New Braunfels Herald Zeitung, November 5, 1989

New Braunfels Herald Zeitung

November 05, 1989

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Issue date: Sunday, November 5, 1989

Pages available: 52

Previous edition: Friday, November 3, 1989

Next edition: Tuesday, November 7, 1989

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Publication name: New Braunfels Herald Zeitung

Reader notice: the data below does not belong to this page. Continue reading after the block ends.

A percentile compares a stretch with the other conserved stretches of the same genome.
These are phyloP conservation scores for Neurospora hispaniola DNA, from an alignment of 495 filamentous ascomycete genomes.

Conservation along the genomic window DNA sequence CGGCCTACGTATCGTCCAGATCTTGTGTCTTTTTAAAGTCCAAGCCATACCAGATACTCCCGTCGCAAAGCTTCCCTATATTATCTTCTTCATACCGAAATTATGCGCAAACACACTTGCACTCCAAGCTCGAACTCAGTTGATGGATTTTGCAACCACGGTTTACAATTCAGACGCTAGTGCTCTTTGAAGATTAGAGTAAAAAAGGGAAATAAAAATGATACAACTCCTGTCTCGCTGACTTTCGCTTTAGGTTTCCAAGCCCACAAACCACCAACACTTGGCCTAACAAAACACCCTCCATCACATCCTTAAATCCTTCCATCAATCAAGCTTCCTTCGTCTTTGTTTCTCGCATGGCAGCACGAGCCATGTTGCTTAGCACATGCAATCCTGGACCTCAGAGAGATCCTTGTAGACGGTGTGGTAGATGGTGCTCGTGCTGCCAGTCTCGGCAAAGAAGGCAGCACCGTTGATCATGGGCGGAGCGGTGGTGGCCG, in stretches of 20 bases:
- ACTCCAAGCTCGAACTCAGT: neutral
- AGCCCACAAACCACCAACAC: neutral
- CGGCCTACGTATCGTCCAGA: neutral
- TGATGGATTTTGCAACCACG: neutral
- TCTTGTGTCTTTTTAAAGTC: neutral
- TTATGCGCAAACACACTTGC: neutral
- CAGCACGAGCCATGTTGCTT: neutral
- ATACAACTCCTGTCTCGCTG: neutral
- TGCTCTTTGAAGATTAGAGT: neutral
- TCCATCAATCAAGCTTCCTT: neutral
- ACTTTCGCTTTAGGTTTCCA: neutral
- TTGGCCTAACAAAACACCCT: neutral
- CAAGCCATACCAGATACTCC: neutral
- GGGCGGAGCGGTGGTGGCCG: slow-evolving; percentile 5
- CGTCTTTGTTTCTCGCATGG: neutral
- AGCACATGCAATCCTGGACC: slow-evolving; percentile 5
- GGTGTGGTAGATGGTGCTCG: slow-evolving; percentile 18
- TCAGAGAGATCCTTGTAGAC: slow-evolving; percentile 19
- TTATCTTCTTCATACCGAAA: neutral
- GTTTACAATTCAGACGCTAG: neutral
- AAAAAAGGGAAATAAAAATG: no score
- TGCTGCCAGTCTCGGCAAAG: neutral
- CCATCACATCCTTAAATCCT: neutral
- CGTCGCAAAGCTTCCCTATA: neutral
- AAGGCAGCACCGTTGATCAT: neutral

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New Braunfels Herald Zeitung (Newspaper) - November 5, 1989, New Braunfels, Texas BEST AVAILABLE COPY Party: White will run for governor’seat AUSTIN (AP) — Former Gov. Mark White will enter the gubernatorial race, state Democratic Party chairman Bob Slagle said Saturday during a meeting where party officials approved a resolution calling for positive and fair campaigning. See Page 3A Unicorns celebrate Heritage Exhibit showcases treasure big sports weekend The New Braunfels Unicorns had a big weekend in    The    importance    of    the    ^omal    Springs    to    this    com- sports, taking second in the state in tennis (sec    ^2    mun*ly    W‘N    ta^ce    on    new    meaning    to    those    viewing below), while the girls cross-country team earned a    '    this    year’s    Heritage    Exhibit    dedicated to early indus- state berth and the football team guaranteed itsel 410    M0 09 10/22/99    101    the    river. playoff spot.    so-west micropublishing    See    Page    1    B Seepages 262? e ya* dell dr EL PASO, TX 79903 New Braunfels JU Vol. 137, No. 256707 Landa St., New Braunfels. Texas 78130 (USPS 377-880) 512-625-9144 Zeitung Sunday November 5, 1989 50 Cents Three Sections, 42 Pages Car causes chain reaction in Interstate 35 smashup By JOE KINCHELOE Staff writer A five-car crash on Interstate 35 left one person in serious but stable condition and injured five others when a car went out of control, setting off a string of collisions. The accident occurred at approximately 6 p.m. Friday when a southbound 1977 Honda Accord attempted to exit to PM 1103, south of New Braunfels, according to Trooper Tim Jackson, the Department of Public Safety officer who investigated the accident. Jackson said the driver of the Honda apparently lost control and swerved back onto the highway in the southbound lane, striking a Toyota pickup. The car then bounced into another lane and struck a 1989 Chevrolet pickup pulling a trailer. The Chevrolet pickup then veered to the left and went across the highway median and struck two oncoming 1986 Fold pickups in the northbound lane. See WRECK, Page 2A New law aimed at hunters Deer season may be open but a new Comal County ordinance is in effect which prohibits hunting in subdivisions on properties of IO acres or less. Precinct 4 County Commissioner Clyde Jacobs said the ordinance was passed following a statewide statute issued by the Texas Legislature. Violation of the ordinance is punishable by a Class C misdemeanor. Nobody has been directly injured by a hunter’s stray bullet recently in Comal County, according to Jacobs, “but several bullet holes have appeared in people’s houses." He said although a person inside a house stands a reasonable chance of not being struck by a bullet, the possibility still remains and so docs the ordinance. SM HUNTERS, Pag* 2A Small turnout could decide amendments AUSTIN (AP) — lf past trends hold true on election day Tuesday, a small minority of Texans could decide the fate of the 21 constitutional amendments placed before voters. The amendments range from such weighty matters as providing water improvements for the state’s substandard “Colonia” developments to local issues such as abolishing the offices of several county surveyors. Also at issue is whether the salaries of members of the Legislature should be more than tripled, to $23,000-plus, along with a near tripling of their dai ly expense allowances. “Unfortunately, history tells us that despite the importance of the constitutional amendment elections, they generally yield low statewide voter turnout totals,” said Secretary of State George Bayoud. Since its adoption in 1876, nearly 500 amendments have been proposed to the Texas Constitution, and 307 have been adopted. “The issues arc too important to let a small number of people decide their outcome,*’ Bayoud said. During the 1980s, lite turnout of voters for amendment elections has ranged from 11.6 percent to 12.8 percent. The exception was 1987, when the lengthy list of proposed amendments included a referendum on legalizing pari-mutuel gambling on horse and dog races. That year, turnout was 30.6 percent of the 7.34 million registered voters, said Mark Toohey, a spokesman for the secretary of state. Bayoud noted that the small amendment turnouts are a sharp contrast to other recent elections. "Sixty-six percent of registered Texas voters cast ballots in last November’s presidential election,” he said. “In years when Texas elects a governor, the turnout rate usually hovers around 50 percent.” While the ballot is long and several of the propositions have been criticized as confusing, Bayoud said, “Any attempt to alter language in the Constitution is significant and should be thoughtfully considered by all Texans.” Se* TURNOUT, Page2A Committee wants aquifer issue settled New Braunfels’ Brenda Hicks won her state finals singles match Saturday, but the Unicorns lost their first match of the season in falling to Highland Park. (Photo by Joe Belk) Unicorn tennis team goes out a ‘’ The Texas Legislature has made a committment to address the Edwards Aquifer and in doing so created a joint select committee to study the complex under water source and its control. The Special Committee on the Edwards Aquifer is made up of seven members of each house and is designed to identify and study the controversy surrounding the aquifer. The committee is co-chaired by Rep. Terrell Smith (R-Austin) and Sen. Cindi Krier (R-San Antonio). The other members include Senators John Montford (D-Lubbock), Ken Armbrister (D-Victoria), Gonzalo Barrientos (D-Austin), Bill Sims (D-San Angelo), Frank Tejeda (D-San Antonio), and Judith Zaffirini (D-Laredo). House Representatives include Orlando Garcia (D San Antonio), Jel l Wentworth (R-San Antonio), Edmund Kuempel (R-Seguin), Libby Linebarger (D-San Marcos), Harvey Hildebran (R-Uvalde), and Elden Edge (D-Poth). “The committee will provide an avenue for all sides to discuss the issue," Linebarger said. “We are going to study all sides of the issue, from the history to the lawsuit the Guadalupe Blanco River Aihority has filed.” Krier said the main problem facing legislation concerning the Edwards is that the parties involved could never come to a compromise, which contributed to die death of a bill concerning the Edwards in the recent legislative session. “Politics became the issue more than facts,” Krier said. “In the committee we want the facts to come to the surface." Some opponents of Krier’s bill have even made it into a constitutional issue, saying that withdrawing groundwater is a “God given right" for a properly owner. To keep politics out of the study, die committee will use a panel of experts to present evidence about die Edwards. The committee will have its fust meeting Nov. IO in Austin One person asked lo testify at the hearing is New Braunfels Mayor Doug Miller. Miller said he is happy to see the legislation doing something lo address the issue. S«* COMMITTEE, Page 2A Factions ponder UBR A ’s strategy Whether or not the Guadalupc-Blanco River Authority’s lawsuit over the regulation of the Edward’s Aquifer can hold water has been in question lately. Some have said the lawsuit is a move to get the attention of the state legislature, but dial idea has been refuted by GBRA attorneys. “This is a very serious lawsuit," Kim Bightwcll, attorney for the GBRA said. “In no way is this a meaningless lawsuit or just an effort to prod the legislature into action.” However, said State Rep. Libby Linebarger, “The lawsuit does act as an impetus on the issue.” “I don’t see it as an attention grab ber,” State Sen. Cindi Krier said. “Tile jieople at the GBRA saw nothing being done, so diey filed the suit.” „ The number of defendants in the case is around 8(H), according to GBRA council Roger Nevo!a. An attorney for one of the defendants Se* COURTS, Page 2A By JOE BELK Strtt writer AUSTIN — The New Braunfels Unicorn tennis team completed its most successful season in recent history with a trip to the suite finals, where the team lost 12-6 to Highland Park. “They just had too much depth,” Coach David Mueller said of the Scots. “The thing about team tennis is you have to have depth and be good all the way down. We’re good at that, but Highland Park was just a little bit better.” New Braunfels reached the finals through an incredible 25-0 season, now 25-1. The Unicorns won District 28-4A and Region IV, in both cases beating defending suite champion Alamo Heights. In the stale semifinals, the Unicorns 8** TENNIS. Pao* UA Committee lends Helping Hand Nobody’s better at passing die buck than the people involved in the New Braunfels Helping Hands Committee. They pass the buck, the bread, the bus tickets, and the clothes, or just offer a consoling handhold while a friend is being treated in a hospital emergency room. They also pass the buck on who gels credit for all the work and they are al) volunteers. Gus Dugger, coordinator for the committee, says really all he does is coordinate and write an occasional newsletter. Ray Parker of H.E.B. says all he does is allow one of his employees to take time off from work to offer help when he is called. Randy Haugh of MBank-New Braunfels says all he does is act as an advisor for financial situations. H.E.B. employee Steve Serna says Dugger, Parker, and Haugh do all the work ll all started when Dugger read something in a magazine about die organization in New Jersey. He inquired and has extended the organization to this part of Texas. Before Dugger organized Helping Hands in New Braunfels, die article had already helped spawn many other Helping Hands committees in at least 17 states. Sun ling out slowly bul quickly building up steam, HHC helped 30 cases from Feb. 4, 1988, lo July 31, 1989, according to Dugger. Of those 30 eases, four happened between midnight and 4 a m., nine were between 5 p.m. and 6 a.m., and eight involved local people. S*« HANO, P»g* 2A Good Day The temperatures are not ver> fall-like today but are perfect for Wurstfest because the high is expected to reach the low 80s. This morning will be mostly cloudy with a 20 percent chance of rain thai will bum off for a partly cloudy afternoon and winds from the south/south west at 15 mph. Tonight’s low will drop to the low 60s, followed by a partly cloudy Monday with a high again in the low 80s. Inside: BUSINESS...................................6A CLASSIFIED........................... 6    9B COMICS..........................4B.10-16C CROSSWORD ............................3A DEAR ABBY.............................12A EDUCATION................................5B ENTERTAINMENT.....................12A HOROSCOPE..............................4B KALEIDOSCOPE ....................1    3B OPINIONS....................................4A SPORTS...............................13-16A TV LISTINGS...........................1-9C WEATHER...................................2A Stammtisch American Association of Gruver sit) Women will meet    Monday    ai 7:30 p.m. at the Dittlinger Memorial Library. Carter Casteel will discuss the Nov. 7 Constitutional Amendment election and a representative from the school district will discuss the NB1SD Bond Issue election.... Last week’s Count the Opa warner was Jerald Schroeder oi New Braunfels. Schroeder correctly counted 20 Opus holding newspap ere in the Herald-Zeilung between Oct. 22 and 27. For his entry, Schroeder received $25 in cash (He was the contest’s first nonsubscriber to win; subscribers win CTAUUTiC/'U    O    A Wurstfest Association Bob Sohn, at right in the above photo, opens Wurstfest '89 by biting in a link of sausage, the Wurstfest ‘ribbon cutting.’ Also taking bites are, from right, famed accordion player and Wurstfest favorite Myron Floren, Florets daughter, and Ed Kadlecek. At right, Myron Floren receives a hug from one of his many fans as he steps from the boat carrying the Wurst Navy down the Comal River Friday night. The Wurstfest Association today will honor Floren with a birthday party full of special treats, including a rendition of “Happy Birthday” by hundreds of accordion players from throughout the state, and special visits from former Lawrence Welk coworkers Jack Imel, Barney Liddell, Mary Lou Metzger, and Bobby Burgess Wurstfest continues daily through next Sunday. (Photos by John Senter) Welcome to Wurstfest ;